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influential sector of the economy. New patterns of global trade emerged as well.■Industrialization began in England and spread to parts of Europe during the late 1700s and early1800s—the era of the Industrial Revolution. During the late 1800s, a period often referred to asthe Second Industrial Revolution, industrial practices matured and spread further, expanding toinclude steel, electricity, chemical industries, and petroleum. Gradually and to varying extents,industrialization spread to other parts of the world.■The non-Western world adopted industrialization in different ways. Sometimes, Europeanimperial powers introduced it to their colonies. In other cases, non-Western rulers imposedindustrialization from above, or at least attempted to do so.■Capitalism became the dominant mode of economic organization in the industrial-era West.Over time, its influence became global.■Reactions to the stresses of early industrialization, and to the more exploitative aspects of earlycapitalism, included trade-union activism, utopian socialism, Marxism, and anarchy.■Commerce and banking—the foundations of a money-based economy, as opposed to a land-based one—grew in importance. Banks, stock markets, and other modern financial instrumentsbecame more solidly established.■See “Social Structures” below for the relationship between economic growth during this era andreliance on coerced and semi-coerced forms of labor.Social Structures, 1750–1900Europeclass diversification (impact of revolutions and industrialization; growth of industrial working class,rise of middle class)serfdom in Russia (uprisings, emancipation)Siberian exile and prison labormigration to the Americas (Irish Potato Famine, anti-Jewish pogroms)emergence of modern feminism and suffragette movements (Mary Wollstonecraft, Olympe deGouges, Emmeline Pankhurst)industrialization and women (domestic sphere, cult of domesticity)Middle EastmilletsTanzimat reforms and limited social liberalizationcorvée labor (Suez Canal)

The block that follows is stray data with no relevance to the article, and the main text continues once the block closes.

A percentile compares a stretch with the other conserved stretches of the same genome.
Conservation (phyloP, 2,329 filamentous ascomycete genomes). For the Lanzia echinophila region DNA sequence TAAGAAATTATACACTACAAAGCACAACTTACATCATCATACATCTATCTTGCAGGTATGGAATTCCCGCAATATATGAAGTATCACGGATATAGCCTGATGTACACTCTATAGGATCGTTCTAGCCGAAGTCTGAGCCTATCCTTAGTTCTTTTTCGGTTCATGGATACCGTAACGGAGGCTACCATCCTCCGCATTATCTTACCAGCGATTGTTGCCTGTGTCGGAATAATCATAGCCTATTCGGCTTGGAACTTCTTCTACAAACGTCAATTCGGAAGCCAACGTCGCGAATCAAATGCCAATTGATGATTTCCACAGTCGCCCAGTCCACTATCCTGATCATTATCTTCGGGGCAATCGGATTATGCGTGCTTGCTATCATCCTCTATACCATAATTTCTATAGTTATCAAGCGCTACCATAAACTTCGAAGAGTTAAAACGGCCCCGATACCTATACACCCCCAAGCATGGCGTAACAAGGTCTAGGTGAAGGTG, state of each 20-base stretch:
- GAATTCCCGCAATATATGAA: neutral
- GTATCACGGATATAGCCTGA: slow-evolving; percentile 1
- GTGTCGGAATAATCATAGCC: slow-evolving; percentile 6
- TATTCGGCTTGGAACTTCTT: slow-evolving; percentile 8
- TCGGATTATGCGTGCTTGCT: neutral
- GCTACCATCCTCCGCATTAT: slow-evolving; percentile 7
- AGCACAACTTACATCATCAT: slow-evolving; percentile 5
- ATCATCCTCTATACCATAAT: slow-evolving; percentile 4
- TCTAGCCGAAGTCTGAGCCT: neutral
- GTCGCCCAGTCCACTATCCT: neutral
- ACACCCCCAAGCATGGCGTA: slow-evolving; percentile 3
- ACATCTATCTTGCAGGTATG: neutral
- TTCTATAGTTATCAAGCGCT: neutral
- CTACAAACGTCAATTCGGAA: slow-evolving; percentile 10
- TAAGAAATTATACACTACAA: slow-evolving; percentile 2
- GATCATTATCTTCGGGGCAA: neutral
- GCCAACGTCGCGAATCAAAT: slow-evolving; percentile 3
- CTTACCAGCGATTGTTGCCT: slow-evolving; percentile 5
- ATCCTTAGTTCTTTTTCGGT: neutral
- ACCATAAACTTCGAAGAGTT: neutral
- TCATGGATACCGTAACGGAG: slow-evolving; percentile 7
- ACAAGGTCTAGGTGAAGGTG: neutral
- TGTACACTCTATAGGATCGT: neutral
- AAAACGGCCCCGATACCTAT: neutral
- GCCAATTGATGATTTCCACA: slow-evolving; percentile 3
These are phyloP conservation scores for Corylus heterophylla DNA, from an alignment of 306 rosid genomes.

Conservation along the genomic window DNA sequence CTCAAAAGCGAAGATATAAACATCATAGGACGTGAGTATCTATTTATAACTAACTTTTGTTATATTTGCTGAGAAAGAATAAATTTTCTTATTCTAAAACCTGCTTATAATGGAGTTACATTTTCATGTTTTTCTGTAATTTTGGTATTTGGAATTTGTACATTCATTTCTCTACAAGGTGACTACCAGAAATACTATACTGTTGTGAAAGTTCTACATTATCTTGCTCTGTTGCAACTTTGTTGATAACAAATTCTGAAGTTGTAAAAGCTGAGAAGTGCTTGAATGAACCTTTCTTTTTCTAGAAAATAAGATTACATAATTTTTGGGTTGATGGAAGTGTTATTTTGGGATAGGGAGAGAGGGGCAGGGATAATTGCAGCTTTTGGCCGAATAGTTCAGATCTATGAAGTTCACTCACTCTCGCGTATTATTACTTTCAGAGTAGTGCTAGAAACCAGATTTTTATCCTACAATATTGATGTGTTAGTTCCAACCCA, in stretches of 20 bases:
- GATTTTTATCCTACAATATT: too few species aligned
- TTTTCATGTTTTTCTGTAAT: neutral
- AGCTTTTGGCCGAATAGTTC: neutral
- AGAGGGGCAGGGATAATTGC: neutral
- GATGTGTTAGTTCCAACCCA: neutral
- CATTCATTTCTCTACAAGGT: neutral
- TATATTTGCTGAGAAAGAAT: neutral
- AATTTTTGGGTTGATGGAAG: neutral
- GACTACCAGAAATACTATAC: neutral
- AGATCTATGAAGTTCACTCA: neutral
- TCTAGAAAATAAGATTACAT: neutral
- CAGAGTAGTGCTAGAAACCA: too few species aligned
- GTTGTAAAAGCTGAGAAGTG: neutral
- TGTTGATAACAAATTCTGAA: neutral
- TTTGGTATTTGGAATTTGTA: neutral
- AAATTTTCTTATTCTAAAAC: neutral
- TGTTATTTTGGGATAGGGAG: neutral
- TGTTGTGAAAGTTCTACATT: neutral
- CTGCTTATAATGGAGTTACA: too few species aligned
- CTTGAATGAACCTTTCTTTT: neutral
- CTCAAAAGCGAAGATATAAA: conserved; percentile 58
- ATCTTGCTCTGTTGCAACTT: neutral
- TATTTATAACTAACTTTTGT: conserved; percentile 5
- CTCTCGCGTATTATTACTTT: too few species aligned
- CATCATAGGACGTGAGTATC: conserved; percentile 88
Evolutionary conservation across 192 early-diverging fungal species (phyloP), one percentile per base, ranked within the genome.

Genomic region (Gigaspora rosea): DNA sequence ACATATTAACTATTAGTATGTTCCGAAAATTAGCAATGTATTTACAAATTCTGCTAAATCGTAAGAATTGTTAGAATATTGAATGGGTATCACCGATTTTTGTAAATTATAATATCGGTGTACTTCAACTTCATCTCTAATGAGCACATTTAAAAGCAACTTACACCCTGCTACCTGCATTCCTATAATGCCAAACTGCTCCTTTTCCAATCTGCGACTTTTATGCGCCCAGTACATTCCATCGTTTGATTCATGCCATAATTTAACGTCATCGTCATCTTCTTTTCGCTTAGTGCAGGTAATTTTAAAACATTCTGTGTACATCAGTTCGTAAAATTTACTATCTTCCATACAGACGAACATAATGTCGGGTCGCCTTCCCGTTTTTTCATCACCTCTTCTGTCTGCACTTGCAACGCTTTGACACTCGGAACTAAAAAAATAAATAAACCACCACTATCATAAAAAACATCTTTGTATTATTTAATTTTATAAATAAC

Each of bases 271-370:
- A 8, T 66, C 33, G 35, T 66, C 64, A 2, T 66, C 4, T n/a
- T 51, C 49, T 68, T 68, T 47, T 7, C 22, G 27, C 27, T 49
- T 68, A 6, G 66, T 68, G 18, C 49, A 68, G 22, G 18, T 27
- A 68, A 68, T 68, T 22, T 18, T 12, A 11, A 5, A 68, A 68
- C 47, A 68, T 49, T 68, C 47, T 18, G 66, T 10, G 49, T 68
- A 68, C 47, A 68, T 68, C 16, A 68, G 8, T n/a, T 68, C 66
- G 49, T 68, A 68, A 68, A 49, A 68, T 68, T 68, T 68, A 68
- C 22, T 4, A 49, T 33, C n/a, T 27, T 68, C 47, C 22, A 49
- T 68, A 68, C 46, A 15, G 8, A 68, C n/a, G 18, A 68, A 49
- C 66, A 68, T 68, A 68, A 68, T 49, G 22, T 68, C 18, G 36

Africaracially segregationist policies in Western-controlled colonies (native elites)East African slave tradeAtlantic slave tradeIndian migration to East and South Africaimperialism’s impact on women’s rolesEast (and Central) Asiasocial stratification and increased tensions in Qing China (opium addiction, Taiping Rebellion)social stratification in Tokugawa JapanMeiji Restoration in Japan: rise of merchants, samurai privilege abolishedindentured servitude (coolie labor)Chinese migration throughout Southeast Asiamissionary efforts against Chinese foot bindingSouth (and Southeast) Asiaand Oceaniaracially segregationist policies in Western-controlled colonies (native elites)British undermining of Hindu caste systemindentured servitude (coolie labor)transportation to AustraliaIndian migration throughout Southeast Asia, East Africa, and South AfricaChinese migration throughout Southeast AsiaWhite Australia PolicyBritish struggle against satiAmericasclass diversification (impact of revolutions and industrialization; growth of industrial working class,